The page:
US agencies spied on Bosch, supported Balaguer
[Translation of an article from Listín Diario of Santo Domingo for February 17. 2012. See original here and related articles here and here. US troops landed in Santo Domingo on April 28, 1965, four days after an uprising against the coup government that had ruled the country since September, 1963, when Juan Bosch was deposed. The country was still under heavy military occupation in June, 1966, when presidential elections were held.]
By María Isabel Soldevila
The Federal Bureau of Investigation (FBI) spied on and intercepted telephone calls of deposed Dominican President Juan Bosch between April and September of 1965, at a time when Bosch was in exile in Puerto Rico, and used its influence to put Joaquín Balaguer in office, according to revelations in a recently published book, Enemies: A History of the FBI, by Pulitzer-prize winner Tim Weiner, a 511-page account based, the author says, on more than 70,000 pages of declassified documents, with no anonymous sources.
J. Edgar Hoover himself, FBI director for 48 years, authorized the unlimited electronic surveillance, known as “tech,” under the responsibility of agent Wallace F. Estill, a man in Hoover’s confidence.
The espionage work carried out by Estill led him to describe Bosch as the leader of the “revolt,” both in name and in fact, although he realized that there was no concrete evidence to justify the persecution.
But Lyndon B. Johnson, the Texan president of the United States, continued the designation of Bosch as a communist, an assessment Hoover had held him in since 1961.
“We are really going to have to put this government in there and keep it and stabilize it in one way or another,” Johnson told Assistant Secretary of State Thomas Mann in a telephone conversation begun at 9:35am on April 24, 1965. “This Bosch won’t do.”
Balaguer appears on the scene
By mid-May, Johnson was becoming impatient. On the 14th, Weiner says, Hoover and the president exchanged three telephone calls; in the last of them, Johnson gave orders to approach Balaguer and he gave a maximum of 72 hours to strengthen the operation in Santo Domingo “unless you want to have another Castro.”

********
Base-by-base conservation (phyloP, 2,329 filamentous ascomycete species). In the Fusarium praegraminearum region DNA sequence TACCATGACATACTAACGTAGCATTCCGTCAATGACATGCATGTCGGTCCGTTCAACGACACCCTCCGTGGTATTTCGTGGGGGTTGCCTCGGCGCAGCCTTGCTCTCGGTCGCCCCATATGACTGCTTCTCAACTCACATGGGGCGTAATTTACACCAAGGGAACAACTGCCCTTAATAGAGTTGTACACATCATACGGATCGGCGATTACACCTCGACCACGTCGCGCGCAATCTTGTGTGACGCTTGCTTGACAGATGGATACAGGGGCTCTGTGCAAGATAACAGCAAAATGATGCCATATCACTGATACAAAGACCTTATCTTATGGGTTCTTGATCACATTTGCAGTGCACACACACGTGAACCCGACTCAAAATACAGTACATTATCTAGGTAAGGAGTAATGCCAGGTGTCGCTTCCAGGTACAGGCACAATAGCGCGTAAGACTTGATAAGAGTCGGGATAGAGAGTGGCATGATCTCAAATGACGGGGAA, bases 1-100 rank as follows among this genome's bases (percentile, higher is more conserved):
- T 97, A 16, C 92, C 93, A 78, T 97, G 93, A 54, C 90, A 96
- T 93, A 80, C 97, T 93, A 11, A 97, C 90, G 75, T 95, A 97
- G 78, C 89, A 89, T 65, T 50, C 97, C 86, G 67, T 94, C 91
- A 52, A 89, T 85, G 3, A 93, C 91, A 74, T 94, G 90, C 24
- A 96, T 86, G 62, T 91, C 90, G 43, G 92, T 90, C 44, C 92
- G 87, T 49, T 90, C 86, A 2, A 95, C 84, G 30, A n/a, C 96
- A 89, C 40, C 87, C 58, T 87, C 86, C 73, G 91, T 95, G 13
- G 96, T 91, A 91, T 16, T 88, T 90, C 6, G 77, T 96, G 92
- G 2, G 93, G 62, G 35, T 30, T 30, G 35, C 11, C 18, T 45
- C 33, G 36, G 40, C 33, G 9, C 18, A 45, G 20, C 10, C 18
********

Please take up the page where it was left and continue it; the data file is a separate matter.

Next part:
Three days later, the principal state department official for the Dominican Republic, Kennedy Crockett, and Johnson’s personal lawyer, Abe Fortas, met with Balaguer in the Regency Hotel, according to a memo from Crockett now in the national security archives of the Johnson library.
The purpose of the meeting? To fulfil the White House’s desire to have Balaguer meet with Bosch in Puerto Rico. Balaguer, still according to Crockett, used an FBI vehicle and was accompanied by his “handler” from the bureau, an agent named Heinrich Von Eckardt, who stayed with him as far as Puerto Rico.
Once in Borinquen [Puerto Rico], Hoover’s man, Estill, arranged his transportation and the meeting with Bosch.
“We arranged for a private taxi to pick him up at the airport and take him to a particular hotel… and we put microphones in the hotel room and we covered that damned conversation, to send it to DC… After that Von Eckhart put Balaguer on a flight to Santo Domingo,” Estill reported.
Worried that “the Dominican situation” would get out of control, Lyndon Johnson left it up to Hoover to choose the man he would give all his support to in the elections.
Johnson had dismissed Antonio Guzmán, characterized by the author as “a rich, pro-American businessman,” to lead the provisional government and began to show signs of impatience over the bad press and the ill will that were being shown him over the management of his troops in Santo Domingo.
Weiner notes in his book that Balaguer had won Hoover’s confidence on May 27, 1965, when he reported to the FBI all his conversations in New York with Kennedy Crockett, the State Department director of Caribbean affairs, before the diplomat’s reports got to Washington. That was a determining factor in his victory, the author says.
It was Hoover who insisted on an election between only two candidates and who ordered the training and provision of facilities for a “new Dominican national intelligence force, a department of special operations and a secret police force to combat subversion.”
Whatever it takes to win
A memo from December 29, 1965, from the acting director of the Central Intelligence Agency, Richard Helms, to the chief of covert operations, Desmond Fitzgerald, reveals the level of involvement of the United States in Balaguer’s election. “I want to reiterate, for the record, that the president told me and the director on more than one occasion between May and July that he hoped the agency would dedicate the personnel and material necessary in the Dominican Republic to see to it that the candidate favored by the government of the Untied States won the election. The president’s statements were unequivocal. He wants to win the elections and he expects the agency to do what is necessary for that to occur. If you meet obstacles in carrying out this operation, I would appreciate your letting me know so that the difficulties can be identified for the president so you can use your influence in the allocation of financial resources to support the appropriate candidate.”